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About English Chocolate

By: Kate Bradbury - Updated: 11 Oct 2012 | comments*Discuss
 
English Chocolate History Of English

Chocolate has been a popular confectionary in England for over two hundred years. Since cocoa beans were brought over after the demise of the Spanish Empire it has been experimented with and developed over the years into what we know it as today. There are many manufacturers of chocolate in England now, including Nestle, Mars and Rowntrees. However it is Cadbury’s chocolate that has its history rooted in the arrival of cocoa beans into England, and made one of the first, solid chocolate bars.

When English and Dutch sailors first discovered cocoa beans on a Spanish treasure ship, they didn’t get off to a good start. The sailors mistook the beans for sheep’s droppings and threw them overboard. Luckily, however, the Italian explorer, Francesco Carletti, realised the potential of the fabulous beans and took them back to Italy, where they eventually spread to the rest of Europe.

Chocolate Houses

When chocolate reached England in the 1650s, its expensive import values meant it was only the preserve of the very rich. The Industrial Revolution and increase in cocoa plantations world wide gradually reduced the price of cocoa beans and chocolate became a drink for the masses.

London's first Chocolate House was opened in 1657 by a Frenchman. Before long more chocolate houses were opened where people could socialise and drink a variety of choclate drinks. By the end of the 18th century London's chocolate houses began to close or evolve into gentlemen's clubs.

Chocolate Bars

Chocolate production in England first got under way in 1795 when Dr. Joseph Fry of Bristol began to use a steam engine to grind cocoa beans. This led to the manufacture of chocolate on a large scale. By 1847, Fry & Sons sold a "Chocolat Delicieux a Manger," which, thought to be the first chocolate bar for eating. The Cadbury Brothers of Birmingham brought out a similar product in 1849, and displayed it at an exhibition in Bingley Hall in Birmingham, England.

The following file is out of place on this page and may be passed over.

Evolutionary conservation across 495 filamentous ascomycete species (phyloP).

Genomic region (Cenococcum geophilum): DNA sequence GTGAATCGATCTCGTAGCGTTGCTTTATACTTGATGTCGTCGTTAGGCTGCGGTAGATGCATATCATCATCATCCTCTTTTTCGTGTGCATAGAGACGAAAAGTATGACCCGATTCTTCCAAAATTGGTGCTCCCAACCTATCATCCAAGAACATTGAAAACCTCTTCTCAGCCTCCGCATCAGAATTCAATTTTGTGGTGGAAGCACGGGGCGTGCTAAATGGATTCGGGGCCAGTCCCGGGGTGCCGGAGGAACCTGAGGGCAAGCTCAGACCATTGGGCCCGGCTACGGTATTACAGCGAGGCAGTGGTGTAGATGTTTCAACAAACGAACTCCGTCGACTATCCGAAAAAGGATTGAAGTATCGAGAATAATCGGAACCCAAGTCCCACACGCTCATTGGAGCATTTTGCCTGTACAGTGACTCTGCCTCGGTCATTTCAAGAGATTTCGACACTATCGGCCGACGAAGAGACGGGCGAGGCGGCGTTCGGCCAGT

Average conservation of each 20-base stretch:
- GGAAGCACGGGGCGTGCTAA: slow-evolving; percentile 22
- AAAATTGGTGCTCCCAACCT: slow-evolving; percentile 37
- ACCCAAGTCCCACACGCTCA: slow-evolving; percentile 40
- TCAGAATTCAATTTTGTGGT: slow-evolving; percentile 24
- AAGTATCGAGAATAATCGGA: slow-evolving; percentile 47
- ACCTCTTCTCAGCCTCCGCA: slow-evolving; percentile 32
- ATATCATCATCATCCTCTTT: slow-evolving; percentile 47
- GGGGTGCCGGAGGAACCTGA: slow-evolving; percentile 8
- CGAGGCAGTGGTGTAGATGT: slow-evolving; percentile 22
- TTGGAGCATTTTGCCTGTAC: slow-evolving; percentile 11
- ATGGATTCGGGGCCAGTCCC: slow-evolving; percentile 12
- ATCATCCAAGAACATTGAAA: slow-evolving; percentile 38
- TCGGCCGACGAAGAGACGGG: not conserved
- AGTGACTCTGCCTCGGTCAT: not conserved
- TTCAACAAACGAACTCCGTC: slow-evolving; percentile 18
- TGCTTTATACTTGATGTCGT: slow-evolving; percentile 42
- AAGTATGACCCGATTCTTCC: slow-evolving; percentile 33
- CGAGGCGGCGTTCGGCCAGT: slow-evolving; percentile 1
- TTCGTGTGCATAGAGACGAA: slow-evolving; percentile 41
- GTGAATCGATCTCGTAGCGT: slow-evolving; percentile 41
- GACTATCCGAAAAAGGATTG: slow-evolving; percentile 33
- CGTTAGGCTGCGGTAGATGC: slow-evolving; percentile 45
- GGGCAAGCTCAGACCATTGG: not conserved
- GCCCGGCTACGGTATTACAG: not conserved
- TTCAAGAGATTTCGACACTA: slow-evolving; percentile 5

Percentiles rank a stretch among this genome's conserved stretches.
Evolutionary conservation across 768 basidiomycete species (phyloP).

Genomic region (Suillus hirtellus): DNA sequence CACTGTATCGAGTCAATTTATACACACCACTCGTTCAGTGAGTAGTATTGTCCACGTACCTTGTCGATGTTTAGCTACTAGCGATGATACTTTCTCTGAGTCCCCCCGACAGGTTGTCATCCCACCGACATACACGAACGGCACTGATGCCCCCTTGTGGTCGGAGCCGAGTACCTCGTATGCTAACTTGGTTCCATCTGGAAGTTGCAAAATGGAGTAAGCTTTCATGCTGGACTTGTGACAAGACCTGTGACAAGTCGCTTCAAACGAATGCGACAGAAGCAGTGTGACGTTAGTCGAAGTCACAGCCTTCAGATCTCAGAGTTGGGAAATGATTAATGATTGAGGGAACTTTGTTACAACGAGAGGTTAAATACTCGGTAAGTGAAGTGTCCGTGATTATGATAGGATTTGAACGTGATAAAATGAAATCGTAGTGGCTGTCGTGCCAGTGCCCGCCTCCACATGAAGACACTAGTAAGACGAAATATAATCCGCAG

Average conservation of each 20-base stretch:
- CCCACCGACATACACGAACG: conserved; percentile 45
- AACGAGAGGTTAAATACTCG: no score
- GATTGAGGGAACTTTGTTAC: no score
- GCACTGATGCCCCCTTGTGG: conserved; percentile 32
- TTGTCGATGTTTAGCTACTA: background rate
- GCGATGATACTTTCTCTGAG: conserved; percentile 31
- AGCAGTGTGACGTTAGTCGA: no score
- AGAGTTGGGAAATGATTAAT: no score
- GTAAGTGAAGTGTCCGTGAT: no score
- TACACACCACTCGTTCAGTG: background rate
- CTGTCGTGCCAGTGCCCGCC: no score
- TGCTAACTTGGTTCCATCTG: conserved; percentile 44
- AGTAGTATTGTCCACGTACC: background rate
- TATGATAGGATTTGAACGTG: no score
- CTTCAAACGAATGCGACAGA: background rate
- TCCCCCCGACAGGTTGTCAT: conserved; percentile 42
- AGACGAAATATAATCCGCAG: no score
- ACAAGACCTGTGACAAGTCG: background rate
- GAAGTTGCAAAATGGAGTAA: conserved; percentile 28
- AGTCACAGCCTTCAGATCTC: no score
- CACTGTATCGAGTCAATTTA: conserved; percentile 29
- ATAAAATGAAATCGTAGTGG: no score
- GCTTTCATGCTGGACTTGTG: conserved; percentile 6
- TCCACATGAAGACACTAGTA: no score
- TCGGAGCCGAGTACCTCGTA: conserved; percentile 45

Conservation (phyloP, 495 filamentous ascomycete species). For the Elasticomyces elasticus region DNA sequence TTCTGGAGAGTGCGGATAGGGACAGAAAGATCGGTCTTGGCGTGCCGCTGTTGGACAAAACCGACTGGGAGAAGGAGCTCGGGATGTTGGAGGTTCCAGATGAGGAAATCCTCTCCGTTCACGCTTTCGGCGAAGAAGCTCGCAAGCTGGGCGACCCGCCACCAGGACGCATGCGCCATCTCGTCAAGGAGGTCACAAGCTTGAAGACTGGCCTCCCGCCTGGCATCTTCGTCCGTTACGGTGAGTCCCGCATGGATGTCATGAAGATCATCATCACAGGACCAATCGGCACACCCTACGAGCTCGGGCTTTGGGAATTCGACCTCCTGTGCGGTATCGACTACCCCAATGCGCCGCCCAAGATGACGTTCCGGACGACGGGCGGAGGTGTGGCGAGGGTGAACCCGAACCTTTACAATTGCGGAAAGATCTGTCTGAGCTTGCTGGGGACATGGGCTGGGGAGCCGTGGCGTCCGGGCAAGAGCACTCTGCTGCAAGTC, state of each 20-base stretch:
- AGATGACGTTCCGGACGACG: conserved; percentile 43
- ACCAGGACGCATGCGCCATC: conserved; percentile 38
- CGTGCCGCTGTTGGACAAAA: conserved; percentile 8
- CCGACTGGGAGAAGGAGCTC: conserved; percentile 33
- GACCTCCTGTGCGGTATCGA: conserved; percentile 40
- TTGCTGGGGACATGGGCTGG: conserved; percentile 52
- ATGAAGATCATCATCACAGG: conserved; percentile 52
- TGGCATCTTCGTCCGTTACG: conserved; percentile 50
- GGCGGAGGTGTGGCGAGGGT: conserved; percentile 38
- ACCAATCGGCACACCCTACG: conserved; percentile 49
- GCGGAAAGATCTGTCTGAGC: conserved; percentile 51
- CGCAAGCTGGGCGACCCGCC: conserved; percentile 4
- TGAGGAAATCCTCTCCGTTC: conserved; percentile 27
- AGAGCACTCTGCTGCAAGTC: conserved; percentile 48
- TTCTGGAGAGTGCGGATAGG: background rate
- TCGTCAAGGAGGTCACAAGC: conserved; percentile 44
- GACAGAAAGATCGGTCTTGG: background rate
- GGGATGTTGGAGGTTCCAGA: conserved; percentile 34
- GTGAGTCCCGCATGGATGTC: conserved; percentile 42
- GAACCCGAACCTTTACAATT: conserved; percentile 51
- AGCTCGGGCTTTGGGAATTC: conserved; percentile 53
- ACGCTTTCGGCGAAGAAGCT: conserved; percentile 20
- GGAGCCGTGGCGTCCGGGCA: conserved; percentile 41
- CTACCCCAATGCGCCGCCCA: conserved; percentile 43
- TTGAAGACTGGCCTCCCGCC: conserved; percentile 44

History of Cadbury’s

Cadbury’s Chocolate started as a one-man business by John Cadbury in 1824. The business started as a grocery shop, but in 1831 he became a manufacturer of drinking chocolate and cocoa.

By 1831 the business had expanded so much that he needed to move premises. He rented a small factory in Crooked Lane, which was to the foundation of the Cadbury brand. In 1866 John’s son George Cadbury brought to England a press that could remove some of the cocoa butter from the beans, bringing about a smother, more palatable drinking chocolate.

First Eating Chocolate

John Cadbury’s first eating chocolate was developed in 1849. Cocoa butter, extracted from the cocoa beans, became the essential ingredient for eating chocolate. At that time the only chocolate made was plain dark chocolate.

But in 1875, a Swiss manufacturer produced the first milk chocolate bar using powdered milk. The Cadbury brothers made milk chocolate bars from 1897. The bars were coarse and dry. However, over time the recipe improved and has become the popular taste of Cadbury’s that we know today.

Chocolate production in England has influenced the consumption of chocolate across the world. From the development of the steam engine to being part of the process that developed tasty milk chocolate bars for mass consumption, the English have paved the way for the chocolate we now know and love. Cadbury’s chocolate is one of the largest manufacturers of chocolate in the world and visitors can go to the factory in Bourneville, Birmingham, to learn more about the growth of the company.

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